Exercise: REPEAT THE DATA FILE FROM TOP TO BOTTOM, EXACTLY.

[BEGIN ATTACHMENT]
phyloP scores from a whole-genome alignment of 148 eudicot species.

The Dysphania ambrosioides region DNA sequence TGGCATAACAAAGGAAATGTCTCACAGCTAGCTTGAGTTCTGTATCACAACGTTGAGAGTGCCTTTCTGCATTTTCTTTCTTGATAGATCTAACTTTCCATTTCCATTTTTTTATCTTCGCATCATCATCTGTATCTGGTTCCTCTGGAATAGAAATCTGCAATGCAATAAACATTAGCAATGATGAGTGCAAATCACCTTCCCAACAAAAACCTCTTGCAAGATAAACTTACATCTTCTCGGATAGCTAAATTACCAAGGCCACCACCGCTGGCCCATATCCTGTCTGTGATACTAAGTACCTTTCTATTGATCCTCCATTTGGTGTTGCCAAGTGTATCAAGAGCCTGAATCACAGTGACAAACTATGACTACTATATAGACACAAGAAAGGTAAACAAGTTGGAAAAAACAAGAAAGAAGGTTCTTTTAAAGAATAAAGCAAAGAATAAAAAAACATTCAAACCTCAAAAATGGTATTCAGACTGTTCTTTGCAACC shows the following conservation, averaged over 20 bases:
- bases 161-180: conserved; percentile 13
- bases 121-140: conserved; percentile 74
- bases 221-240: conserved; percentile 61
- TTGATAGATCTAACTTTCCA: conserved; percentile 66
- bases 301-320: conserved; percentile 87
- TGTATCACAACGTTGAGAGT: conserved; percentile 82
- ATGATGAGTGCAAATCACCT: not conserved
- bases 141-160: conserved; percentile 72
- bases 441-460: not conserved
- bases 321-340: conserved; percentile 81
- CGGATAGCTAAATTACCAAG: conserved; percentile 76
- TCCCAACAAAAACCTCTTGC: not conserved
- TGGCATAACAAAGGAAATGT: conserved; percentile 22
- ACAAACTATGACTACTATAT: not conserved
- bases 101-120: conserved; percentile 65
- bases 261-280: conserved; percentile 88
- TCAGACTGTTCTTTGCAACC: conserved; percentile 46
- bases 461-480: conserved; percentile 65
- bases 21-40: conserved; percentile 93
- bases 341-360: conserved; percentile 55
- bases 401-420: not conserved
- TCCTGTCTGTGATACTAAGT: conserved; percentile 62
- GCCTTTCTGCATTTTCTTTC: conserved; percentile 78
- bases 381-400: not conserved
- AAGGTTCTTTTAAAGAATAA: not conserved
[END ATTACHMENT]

phyloP scores from a whole-genome alignment of 148 eudicot species.

The Dysphania ambrosioides region DNA sequence TGGCATAACAAAGGAAATGTCTCACAGCTAGCTTGAGTTCTGTATCACAACGTTGAGAGTGCCTTTCTGCATTTTCTTTCTTGATAGATCTAACTTTCCATTTCCATTTTTTTATCTTCGCATCATCATCTGTATCTGGTTCCTCTGGAATAGAAATCTGCAATGCAATAAACATTAGCAATGATGAGTGCAAATCACCTTCCCAACAAAAACCTCTTGCAAGATAAACTTACATCTTCTCGGATAGCTAAATTACCAAGGCCACCACCGCTGGCCCATATCCTGTCTGTGATACTAAGTACCTTTCTATTGATCCTCCATTTGGTGTTGCCAAGTGTATCAAGAGCCTGAATCACAGTGACAAACTATGACTACTATATAGACACAAGAAAGGTAAACAAGTTGGAAAAAACAAGAAAGAAGGTTCTTTTAAAGAATAAAGCAAAGAATAAAAAAACATTCAAACCTCAAAAATGGTATTCAGACTGTTCTTTGCAACC shows the following conservation, averaged over 20 bases:
- bases 161-180: conserved; percentile 13
- bases 121-140: conserved; percentile 74
- bases 221-240: conserved; percentile 61
- TTGATAGATCTAACTTTCCA: conserved; percentile 66
- bases 301-320: conserved; percentile 87
- TGTATCACAACGTTGAGAGT: conserved; percentile 82
- ATGATGAGTGCAAATCACCT: not conserved
- bases 141-160: conserved; percentile 72
- bases 441-460: not conserved
- bases 321-340: conserved; percentile 81
- CGGATAGCTAAATTACCAAG: conserved; percentile 76
- TCCCAACAAAAACCTCTTGC: not conserved
- TGGCATAACAAAGGAAATGT: conserved; percentile 22
- ACAAACTATGACTACTATAT: not conserved
- bases 101-120: conserved; percentile 65
- bases 261-280: conserved; percentile 88
- TCAGACTGTTCTTTGCAACC: conserved; percentile 46
- bases 461-480: conserved; percentile 65
- bases 21-40: conserved; percentile 93
- bases 341-360: conserved; percentile 55
- bases 401-420: not conserved
- TCCTGTCTGTGATACTAAGT: conserved; percentile 62
- GCCTTTCTGCATTTTCTTTC: conserved; percentile 78
- bases 381-400: not conserved
- AAGGTTCTTTTAAAGAATAA: not conserved